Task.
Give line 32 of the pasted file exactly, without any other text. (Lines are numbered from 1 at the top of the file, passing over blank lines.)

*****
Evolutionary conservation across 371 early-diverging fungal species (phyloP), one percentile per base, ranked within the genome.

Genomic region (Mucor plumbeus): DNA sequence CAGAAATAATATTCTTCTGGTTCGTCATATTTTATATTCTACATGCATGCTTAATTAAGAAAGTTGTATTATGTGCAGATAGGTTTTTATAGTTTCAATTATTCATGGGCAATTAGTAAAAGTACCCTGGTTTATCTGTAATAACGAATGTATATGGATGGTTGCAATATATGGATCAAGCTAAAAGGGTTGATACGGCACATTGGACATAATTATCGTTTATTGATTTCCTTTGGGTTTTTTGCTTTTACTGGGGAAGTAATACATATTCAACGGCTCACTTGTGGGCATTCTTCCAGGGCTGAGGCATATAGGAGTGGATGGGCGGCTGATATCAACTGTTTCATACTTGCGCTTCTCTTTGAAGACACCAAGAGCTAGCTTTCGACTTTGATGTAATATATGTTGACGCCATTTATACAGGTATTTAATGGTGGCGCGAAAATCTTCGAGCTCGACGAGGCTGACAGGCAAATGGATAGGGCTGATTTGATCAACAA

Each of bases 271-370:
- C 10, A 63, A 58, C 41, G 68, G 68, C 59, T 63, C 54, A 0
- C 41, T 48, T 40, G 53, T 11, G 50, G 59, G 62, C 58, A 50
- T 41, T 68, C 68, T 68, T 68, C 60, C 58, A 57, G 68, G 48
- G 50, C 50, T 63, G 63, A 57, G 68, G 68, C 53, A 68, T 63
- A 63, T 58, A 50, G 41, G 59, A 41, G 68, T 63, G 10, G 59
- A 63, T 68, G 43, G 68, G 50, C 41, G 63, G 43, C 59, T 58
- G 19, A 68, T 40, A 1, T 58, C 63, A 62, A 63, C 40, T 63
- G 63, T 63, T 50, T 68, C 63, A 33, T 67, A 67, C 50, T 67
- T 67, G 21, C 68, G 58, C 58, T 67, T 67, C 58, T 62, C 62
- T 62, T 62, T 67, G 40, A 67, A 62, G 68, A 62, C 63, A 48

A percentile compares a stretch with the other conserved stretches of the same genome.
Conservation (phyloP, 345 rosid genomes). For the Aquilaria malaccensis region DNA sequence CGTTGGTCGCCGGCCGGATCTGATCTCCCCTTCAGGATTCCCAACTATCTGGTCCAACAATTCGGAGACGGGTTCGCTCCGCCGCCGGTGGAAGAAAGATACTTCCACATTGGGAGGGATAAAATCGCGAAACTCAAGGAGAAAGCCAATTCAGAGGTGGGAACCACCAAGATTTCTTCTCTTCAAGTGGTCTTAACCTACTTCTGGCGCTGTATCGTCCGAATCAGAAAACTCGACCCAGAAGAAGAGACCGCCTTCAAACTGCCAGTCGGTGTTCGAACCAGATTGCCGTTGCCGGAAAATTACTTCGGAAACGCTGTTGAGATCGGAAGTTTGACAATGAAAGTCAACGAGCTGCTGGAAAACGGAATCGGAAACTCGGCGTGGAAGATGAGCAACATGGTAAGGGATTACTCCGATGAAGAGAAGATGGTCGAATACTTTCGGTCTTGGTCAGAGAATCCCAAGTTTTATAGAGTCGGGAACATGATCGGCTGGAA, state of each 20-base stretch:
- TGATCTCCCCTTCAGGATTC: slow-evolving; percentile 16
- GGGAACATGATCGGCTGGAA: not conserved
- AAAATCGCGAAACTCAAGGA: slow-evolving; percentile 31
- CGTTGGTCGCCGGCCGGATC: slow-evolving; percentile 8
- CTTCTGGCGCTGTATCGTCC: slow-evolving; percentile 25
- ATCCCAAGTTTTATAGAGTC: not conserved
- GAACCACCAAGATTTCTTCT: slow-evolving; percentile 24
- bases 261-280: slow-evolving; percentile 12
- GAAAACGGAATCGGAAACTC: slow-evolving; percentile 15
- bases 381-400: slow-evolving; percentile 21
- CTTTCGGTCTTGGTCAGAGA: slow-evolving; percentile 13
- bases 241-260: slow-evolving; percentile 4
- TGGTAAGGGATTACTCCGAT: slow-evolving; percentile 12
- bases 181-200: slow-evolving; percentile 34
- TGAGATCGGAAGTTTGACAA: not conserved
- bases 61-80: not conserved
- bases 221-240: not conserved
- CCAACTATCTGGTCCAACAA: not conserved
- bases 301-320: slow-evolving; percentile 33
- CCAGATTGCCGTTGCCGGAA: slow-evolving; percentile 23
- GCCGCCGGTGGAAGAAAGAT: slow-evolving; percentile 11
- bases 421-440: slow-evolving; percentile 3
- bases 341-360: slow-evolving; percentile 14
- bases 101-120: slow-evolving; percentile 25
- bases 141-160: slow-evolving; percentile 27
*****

- bases 221-240: not conserved